Ryan Giggs is the most successful footballer in UK history but on the eve of what could be the crowning glory of his career – a third Champions League win – he is mired in personal and legal drama.
The footballing reputation of Ryan Giggs is unprecedented in the modern game. After starting his career with Manchester United, joining the Youth Training Scheme as a teenager, the star has gone from a £120-a-week trainee to a multi-millionaire star who has won every single trophy in club football.
He is the most decorated UK player in history, with twelve league titles, four FA Cup wins, three League Cup wins and two Champions League winners medals.
When the Premier League began in 1992 he became one of the early “poster boys” of the newly-glamourised game that had been boosted by huge revenues from TV rights and sponsorship.
Girls sell their stories to newspapers. I rapidly realised it was something I didn’t really like so I made a conscious effort to settle down and keep a lower profile. Ryan Giggs, speaking in 2008
Footballers became pin-ups and Giggs’s speed, silky skills and regular position in the United side have made him one of the most popular players amongst fans, which brings with it the glare of media attention.
In an interivew with The Daily Mail in 2008 Giggs spoke openly about how he had learned early on to stay clear of press intrusion: “I was cocky, confident; I’d just left school and I wanted to go out with my mates and have lads’ holidays. Then you get recognised and followed or photographed.
“Girls sell their stories to newspapers. I rapidly realised it was something I didn’t really like so I made a conscious effort to settle down and keep a lower profile.”
In 2009 Giggs won the coveted BBC Sports Personality of the Year Award, a prize many saw as a career-long recognition of his achievements at his football club.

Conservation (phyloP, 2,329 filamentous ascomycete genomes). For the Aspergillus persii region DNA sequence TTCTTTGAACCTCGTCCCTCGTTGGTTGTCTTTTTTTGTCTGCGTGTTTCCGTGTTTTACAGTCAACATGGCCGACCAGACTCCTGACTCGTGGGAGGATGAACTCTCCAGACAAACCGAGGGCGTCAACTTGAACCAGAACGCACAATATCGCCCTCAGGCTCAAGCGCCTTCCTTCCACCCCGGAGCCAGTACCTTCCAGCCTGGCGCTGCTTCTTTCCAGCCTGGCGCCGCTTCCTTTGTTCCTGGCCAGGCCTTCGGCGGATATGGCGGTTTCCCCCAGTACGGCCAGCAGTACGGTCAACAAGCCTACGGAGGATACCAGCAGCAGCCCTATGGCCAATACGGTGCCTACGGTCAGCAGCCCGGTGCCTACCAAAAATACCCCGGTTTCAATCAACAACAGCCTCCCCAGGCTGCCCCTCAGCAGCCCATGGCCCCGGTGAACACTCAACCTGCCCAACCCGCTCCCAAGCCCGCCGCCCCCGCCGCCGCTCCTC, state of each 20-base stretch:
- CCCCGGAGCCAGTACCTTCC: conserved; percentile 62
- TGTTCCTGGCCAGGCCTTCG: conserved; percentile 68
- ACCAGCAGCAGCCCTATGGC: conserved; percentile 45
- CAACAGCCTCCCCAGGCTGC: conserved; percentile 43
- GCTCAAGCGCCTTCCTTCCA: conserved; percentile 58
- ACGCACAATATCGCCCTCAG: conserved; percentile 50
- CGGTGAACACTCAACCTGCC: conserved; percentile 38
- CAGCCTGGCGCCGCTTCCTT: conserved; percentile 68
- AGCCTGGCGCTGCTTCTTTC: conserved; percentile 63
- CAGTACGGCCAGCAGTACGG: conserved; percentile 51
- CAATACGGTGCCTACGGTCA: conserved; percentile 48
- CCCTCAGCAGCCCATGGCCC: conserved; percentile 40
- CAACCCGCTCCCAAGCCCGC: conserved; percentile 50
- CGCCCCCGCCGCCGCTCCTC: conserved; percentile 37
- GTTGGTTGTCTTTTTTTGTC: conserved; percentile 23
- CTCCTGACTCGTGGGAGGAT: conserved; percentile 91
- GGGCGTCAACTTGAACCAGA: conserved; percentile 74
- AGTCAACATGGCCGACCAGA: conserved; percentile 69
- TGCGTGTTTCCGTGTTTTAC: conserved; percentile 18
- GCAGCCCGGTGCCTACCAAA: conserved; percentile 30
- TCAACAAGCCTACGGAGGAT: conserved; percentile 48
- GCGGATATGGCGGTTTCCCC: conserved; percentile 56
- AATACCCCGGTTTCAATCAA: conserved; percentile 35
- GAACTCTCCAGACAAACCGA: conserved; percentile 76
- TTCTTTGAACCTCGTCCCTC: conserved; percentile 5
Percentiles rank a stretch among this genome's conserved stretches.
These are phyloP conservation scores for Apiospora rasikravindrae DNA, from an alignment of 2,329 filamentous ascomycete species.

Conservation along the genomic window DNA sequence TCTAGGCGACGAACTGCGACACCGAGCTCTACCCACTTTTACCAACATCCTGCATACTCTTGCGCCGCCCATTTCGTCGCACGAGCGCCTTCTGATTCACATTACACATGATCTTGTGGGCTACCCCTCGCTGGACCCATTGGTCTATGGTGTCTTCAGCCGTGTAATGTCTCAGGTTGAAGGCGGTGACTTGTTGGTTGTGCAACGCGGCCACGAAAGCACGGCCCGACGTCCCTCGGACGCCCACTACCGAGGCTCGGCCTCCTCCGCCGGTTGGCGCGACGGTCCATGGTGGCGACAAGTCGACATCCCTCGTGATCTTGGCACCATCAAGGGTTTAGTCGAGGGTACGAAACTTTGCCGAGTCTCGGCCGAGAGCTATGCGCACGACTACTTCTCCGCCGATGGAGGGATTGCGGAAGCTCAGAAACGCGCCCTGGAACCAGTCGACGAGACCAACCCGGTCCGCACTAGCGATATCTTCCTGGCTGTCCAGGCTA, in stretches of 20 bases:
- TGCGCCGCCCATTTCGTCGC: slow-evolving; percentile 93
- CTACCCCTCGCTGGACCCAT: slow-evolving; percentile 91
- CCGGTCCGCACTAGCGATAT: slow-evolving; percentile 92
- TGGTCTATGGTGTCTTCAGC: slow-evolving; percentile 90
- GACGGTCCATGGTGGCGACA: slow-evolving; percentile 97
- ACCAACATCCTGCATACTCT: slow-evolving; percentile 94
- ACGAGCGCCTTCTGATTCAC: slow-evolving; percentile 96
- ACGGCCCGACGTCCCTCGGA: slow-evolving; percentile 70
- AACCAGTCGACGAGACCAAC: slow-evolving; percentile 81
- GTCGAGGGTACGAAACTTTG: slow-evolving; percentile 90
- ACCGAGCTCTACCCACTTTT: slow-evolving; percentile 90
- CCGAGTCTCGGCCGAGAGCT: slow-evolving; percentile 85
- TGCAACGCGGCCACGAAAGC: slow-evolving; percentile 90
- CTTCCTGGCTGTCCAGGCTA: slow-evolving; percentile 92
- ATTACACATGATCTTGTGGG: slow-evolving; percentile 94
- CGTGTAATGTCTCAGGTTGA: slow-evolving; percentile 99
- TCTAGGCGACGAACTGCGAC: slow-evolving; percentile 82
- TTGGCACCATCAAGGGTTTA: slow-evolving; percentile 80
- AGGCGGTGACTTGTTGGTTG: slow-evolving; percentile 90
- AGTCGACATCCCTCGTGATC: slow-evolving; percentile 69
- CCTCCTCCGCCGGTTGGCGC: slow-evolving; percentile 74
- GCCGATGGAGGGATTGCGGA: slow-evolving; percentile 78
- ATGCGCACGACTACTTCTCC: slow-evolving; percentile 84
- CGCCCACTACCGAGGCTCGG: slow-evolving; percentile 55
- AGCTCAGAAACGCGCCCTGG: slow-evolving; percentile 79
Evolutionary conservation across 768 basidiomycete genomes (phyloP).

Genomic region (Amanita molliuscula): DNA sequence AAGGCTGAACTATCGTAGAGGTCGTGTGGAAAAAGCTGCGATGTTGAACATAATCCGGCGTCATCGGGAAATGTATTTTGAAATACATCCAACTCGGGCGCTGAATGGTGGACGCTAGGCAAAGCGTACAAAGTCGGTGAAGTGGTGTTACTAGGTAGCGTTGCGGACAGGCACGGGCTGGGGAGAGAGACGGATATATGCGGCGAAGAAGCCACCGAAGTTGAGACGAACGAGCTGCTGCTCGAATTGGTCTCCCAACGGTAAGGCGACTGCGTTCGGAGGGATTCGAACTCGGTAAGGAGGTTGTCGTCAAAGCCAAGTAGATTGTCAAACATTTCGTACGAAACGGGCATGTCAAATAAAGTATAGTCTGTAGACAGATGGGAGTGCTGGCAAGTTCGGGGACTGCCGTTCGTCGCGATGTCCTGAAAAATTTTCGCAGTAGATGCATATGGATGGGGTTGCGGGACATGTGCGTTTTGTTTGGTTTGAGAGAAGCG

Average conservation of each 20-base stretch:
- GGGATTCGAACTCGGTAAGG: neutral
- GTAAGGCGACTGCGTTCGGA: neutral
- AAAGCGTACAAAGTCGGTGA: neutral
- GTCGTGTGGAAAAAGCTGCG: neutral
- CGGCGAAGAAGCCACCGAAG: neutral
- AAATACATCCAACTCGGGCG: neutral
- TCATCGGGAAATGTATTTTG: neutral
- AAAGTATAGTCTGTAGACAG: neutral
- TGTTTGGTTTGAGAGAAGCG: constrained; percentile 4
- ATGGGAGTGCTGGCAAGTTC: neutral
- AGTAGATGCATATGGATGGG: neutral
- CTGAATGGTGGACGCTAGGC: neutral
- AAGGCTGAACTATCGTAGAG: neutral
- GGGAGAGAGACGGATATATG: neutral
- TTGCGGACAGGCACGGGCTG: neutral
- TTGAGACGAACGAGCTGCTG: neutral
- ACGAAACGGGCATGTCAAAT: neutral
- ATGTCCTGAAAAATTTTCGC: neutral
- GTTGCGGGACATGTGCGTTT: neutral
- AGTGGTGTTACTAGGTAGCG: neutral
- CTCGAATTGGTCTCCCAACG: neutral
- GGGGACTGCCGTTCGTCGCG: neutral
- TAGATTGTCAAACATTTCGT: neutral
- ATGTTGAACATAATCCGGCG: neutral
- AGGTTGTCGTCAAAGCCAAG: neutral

He has long been considered one of the game’s true professionals and as part of the Manchester United youth system that created David Beckham, Paul Scholes and Gary Neville, part of the golden generation of British footballers. On Tuesday the now “old-guard” are set to play in Gary Neville’s testimonial in what is billed as a reunion of the club’s most successful stars; Beckham in his beloved United’s shirt one last time, and Ryan Giggs stepping out as the player who began it all. The club will be hoping that the revelations do not spoil the occassion.
Giggs, a Unicef representative who has campaigned to save children at danger from landmines has a little known African ancestry and has worked for a number of charitable initiatives in the continent.
As a player he has a clean-cut image and has never been sent off for his club. As his career as a player reaches its end, many of the 37-year-old’s former teammates have touted him as a future successor to Alex Ferguson as Manchester United manager.
The attention from the press from the parliamentary revelations have come at the worst possible time for Giggs and his club as United prepare to play the most lucrative game in football taking on Barcelona in the Champions League final on Saturday.
It is undoubtedly the biggest game in many years, both Manchester United and their Spanish opponents won their first ever European Cups at Wembley, the venue for the 2011 final, with United’s victory the famous 1968 win masterminded by George Best and Bobby Charlton.
The story book had envisaged that this weekend’s game would catapult Giggs into the same breath as these club legends but the cloud now surrounding his private life may bring a storm that will forever tarnish his golden reputation.